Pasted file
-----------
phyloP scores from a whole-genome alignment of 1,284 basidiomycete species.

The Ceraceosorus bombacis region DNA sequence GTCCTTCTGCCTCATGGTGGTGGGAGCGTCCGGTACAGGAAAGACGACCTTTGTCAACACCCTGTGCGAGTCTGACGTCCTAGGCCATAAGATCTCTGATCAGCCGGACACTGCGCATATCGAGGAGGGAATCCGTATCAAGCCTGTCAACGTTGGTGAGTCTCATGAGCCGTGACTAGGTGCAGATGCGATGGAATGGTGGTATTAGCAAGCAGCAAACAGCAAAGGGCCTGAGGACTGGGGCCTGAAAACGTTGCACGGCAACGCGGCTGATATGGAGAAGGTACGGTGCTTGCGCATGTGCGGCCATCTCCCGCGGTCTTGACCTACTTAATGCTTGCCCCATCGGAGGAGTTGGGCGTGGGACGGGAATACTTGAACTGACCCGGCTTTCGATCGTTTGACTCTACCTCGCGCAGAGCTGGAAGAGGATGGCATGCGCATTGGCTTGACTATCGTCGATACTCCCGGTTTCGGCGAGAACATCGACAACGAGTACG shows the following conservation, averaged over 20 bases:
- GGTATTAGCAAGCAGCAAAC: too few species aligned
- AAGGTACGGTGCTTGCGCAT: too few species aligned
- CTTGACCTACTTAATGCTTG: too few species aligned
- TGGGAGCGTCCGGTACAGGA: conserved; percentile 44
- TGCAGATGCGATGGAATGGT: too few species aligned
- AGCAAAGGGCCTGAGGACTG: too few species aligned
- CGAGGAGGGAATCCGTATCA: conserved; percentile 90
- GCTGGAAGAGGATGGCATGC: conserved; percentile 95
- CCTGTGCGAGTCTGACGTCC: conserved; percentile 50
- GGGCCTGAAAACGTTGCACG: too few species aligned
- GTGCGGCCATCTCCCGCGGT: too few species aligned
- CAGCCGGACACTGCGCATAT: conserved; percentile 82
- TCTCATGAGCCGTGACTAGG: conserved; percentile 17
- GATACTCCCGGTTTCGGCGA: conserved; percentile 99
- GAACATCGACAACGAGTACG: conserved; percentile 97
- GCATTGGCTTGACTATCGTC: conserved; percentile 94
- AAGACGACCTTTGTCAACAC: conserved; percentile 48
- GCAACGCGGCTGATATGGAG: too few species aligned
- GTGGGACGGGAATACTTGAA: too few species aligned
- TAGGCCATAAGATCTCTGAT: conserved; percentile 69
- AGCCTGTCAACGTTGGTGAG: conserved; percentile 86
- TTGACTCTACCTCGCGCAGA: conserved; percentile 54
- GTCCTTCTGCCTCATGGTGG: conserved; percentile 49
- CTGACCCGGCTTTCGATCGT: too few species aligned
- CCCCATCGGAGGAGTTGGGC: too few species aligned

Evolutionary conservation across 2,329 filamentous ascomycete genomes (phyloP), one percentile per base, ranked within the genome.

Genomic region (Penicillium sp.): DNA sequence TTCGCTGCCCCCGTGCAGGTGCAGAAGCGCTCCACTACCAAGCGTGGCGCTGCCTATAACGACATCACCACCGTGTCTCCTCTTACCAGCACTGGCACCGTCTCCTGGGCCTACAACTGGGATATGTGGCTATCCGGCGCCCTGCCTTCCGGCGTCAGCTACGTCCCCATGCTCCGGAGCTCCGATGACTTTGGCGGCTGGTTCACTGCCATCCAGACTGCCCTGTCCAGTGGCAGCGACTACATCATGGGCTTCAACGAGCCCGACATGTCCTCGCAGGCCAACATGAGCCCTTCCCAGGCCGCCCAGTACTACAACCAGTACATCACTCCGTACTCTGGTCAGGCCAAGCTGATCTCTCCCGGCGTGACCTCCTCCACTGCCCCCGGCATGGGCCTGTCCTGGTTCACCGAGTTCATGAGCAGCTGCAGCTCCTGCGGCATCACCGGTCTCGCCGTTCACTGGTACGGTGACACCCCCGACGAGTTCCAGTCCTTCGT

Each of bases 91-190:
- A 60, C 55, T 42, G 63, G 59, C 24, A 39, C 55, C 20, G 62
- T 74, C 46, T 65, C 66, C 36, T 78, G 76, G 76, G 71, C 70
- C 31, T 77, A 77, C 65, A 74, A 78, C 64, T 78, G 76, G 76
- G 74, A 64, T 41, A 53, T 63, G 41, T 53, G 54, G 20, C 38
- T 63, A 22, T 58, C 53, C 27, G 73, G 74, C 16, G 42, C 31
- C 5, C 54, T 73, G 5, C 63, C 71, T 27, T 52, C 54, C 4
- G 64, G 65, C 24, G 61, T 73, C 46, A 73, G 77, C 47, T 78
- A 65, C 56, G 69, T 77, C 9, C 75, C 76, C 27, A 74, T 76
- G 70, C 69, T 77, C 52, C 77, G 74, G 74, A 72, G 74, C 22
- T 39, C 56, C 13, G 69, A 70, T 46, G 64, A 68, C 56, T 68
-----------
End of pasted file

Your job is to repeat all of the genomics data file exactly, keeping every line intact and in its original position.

phyloP scores from a whole-genome alignment of 1,284 basidiomycete species.

The Ceraceosorus bombacis region DNA sequence GTCCTTCTGCCTCATGGTGGTGGGAGCGTCCGGTACAGGAAAGACGACCTTTGTCAACACCCTGTGCGAGTCTGACGTCCTAGGCCATAAGATCTCTGATCAGCCGGACACTGCGCATATCGAGGAGGGAATCCGTATCAAGCCTGTCAACGTTGGTGAGTCTCATGAGCCGTGACTAGGTGCAGATGCGATGGAATGGTGGTATTAGCAAGCAGCAAACAGCAAAGGGCCTGAGGACTGGGGCCTGAAAACGTTGCACGGCAACGCGGCTGATATGGAGAAGGTACGGTGCTTGCGCATGTGCGGCCATCTCCCGCGGTCTTGACCTACTTAATGCTTGCCCCATCGGAGGAGTTGGGCGTGGGACGGGAATACTTGAACTGACCCGGCTTTCGATCGTTTGACTCTACCTCGCGCAGAGCTGGAAGAGGATGGCATGCGCATTGGCTTGACTATCGTCGATACTCCCGGTTTCGGCGAGAACATCGACAACGAGTACG shows the following conservation, averaged over 20 bases:
- GGTATTAGCAAGCAGCAAAC: too few species aligned
- AAGGTACGGTGCTTGCGCAT: too few species aligned
- CTTGACCTACTTAATGCTTG: too few species aligned
- TGGGAGCGTCCGGTACAGGA: conserved; percentile 44
- TGCAGATGCGATGGAATGGT: too few species aligned
- AGCAAAGGGCCTGAGGACTG: too few species aligned
- CGAGGAGGGAATCCGTATCA: conserved; percentile 90
- GCTGGAAGAGGATGGCATGC: conserved; percentile 95
- CCTGTGCGAGTCTGACGTCC: conserved; percentile 50
- GGGCCTGAAAACGTTGCACG: too few species aligned
- GTGCGGCCATCTCCCGCGGT: too few species aligned
- CAGCCGGACACTGCGCATAT: conserved; percentile 82
- TCTCATGAGCCGTGACTAGG: conserved; percentile 17
- GATACTCCCGGTTTCGGCGA: conserved; percentile 99
- GAACATCGACAACGAGTACG: conserved; percentile 97
- GCATTGGCTTGACTATCGTC: conserved; percentile 94
- AAGACGACCTTTGTCAACAC: conserved; percentile 48
- GCAACGCGGCTGATATGGAG: too few species aligned
- GTGGGACGGGAATACTTGAA: too few species aligned
- TAGGCCATAAGATCTCTGAT: conserved; percentile 69
- AGCCTGTCAACGTTGGTGAG: conserved; percentile 86
- TTGACTCTACCTCGCGCAGA: conserved; percentile 54
- GTCCTTCTGCCTCATGGTGG: conserved; percentile 49
- CTGACCCGGCTTTCGATCGT: too few species aligned
- CCCCATCGGAGGAGTTGGGC: too few species aligned

Evolutionary conservation across 2,329 filamentous ascomycete genomes (phyloP), one percentile per base, ranked within the genome.

Genomic region (Penicillium sp.): DNA sequence TTCGCTGCCCCCGTGCAGGTGCAGAAGCGCTCCACTACCAAGCGTGGCGCTGCCTATAACGACATCACCACCGTGTCTCCTCTTACCAGCACTGGCACCGTCTCCTGGGCCTACAACTGGGATATGTGGCTATCCGGCGCCCTGCCTTCCGGCGTCAGCTACGTCCCCATGCTCCGGAGCTCCGATGACTTTGGCGGCTGGTTCACTGCCATCCAGACTGCCCTGTCCAGTGGCAGCGACTACATCATGGGCTTCAACGAGCCCGACATGTCCTCGCAGGCCAACATGAGCCCTTCCCAGGCCGCCCAGTACTACAACCAGTACATCACTCCGTACTCTGGTCAGGCCAAGCTGATCTCTCCCGGCGTGACCTCCTCCACTGCCCCCGGCATGGGCCTGTCCTGGTTCACCGAGTTCATGAGCAGCTGCAGCTCCTGCGGCATCACCGGTCTCGCCGTTCACTGGTACGGTGACACCCCCGACGAGTTCCAGTCCTTCGT

Each of bases 91-190:
- A 60, C 55, T 42, G 63, G 59, C 24, A 39, C 55, C 20, G 62
- T 74, C 46, T 65, C 66, C 36, T 78, G 76, G 76, G 71, C 70
- C 31, T 77, A 77, C 65, A 74, A 78, C 64, T 78, G 76, G 76
- G 74, A 64, T 41, A 53, T 63, G 41, T 53, G 54, G 20, C 38
- T 63, A 22, T 58, C 53, C 27, G 73, G 74, C 16, G 42, C 31
- C 5, C 54, T 73, G 5, C 63, C 71, T 27, T 52, C 54, C 4
- G 64, G 65, C 24, G 61, T 73, C 46, A 73, G 77, C 47, T 78
- A 65, C 56, G 69, T 77, C 9, C 75, C 76, C 27, A 74, T 76
- G 70, C 69, T 77, C 52, C 77, G 74, G 74, A 72, G 74, C 22
- T 39, C 56, C 13, G 69, A 70, T 46, G 64, A 68, C 56, T 68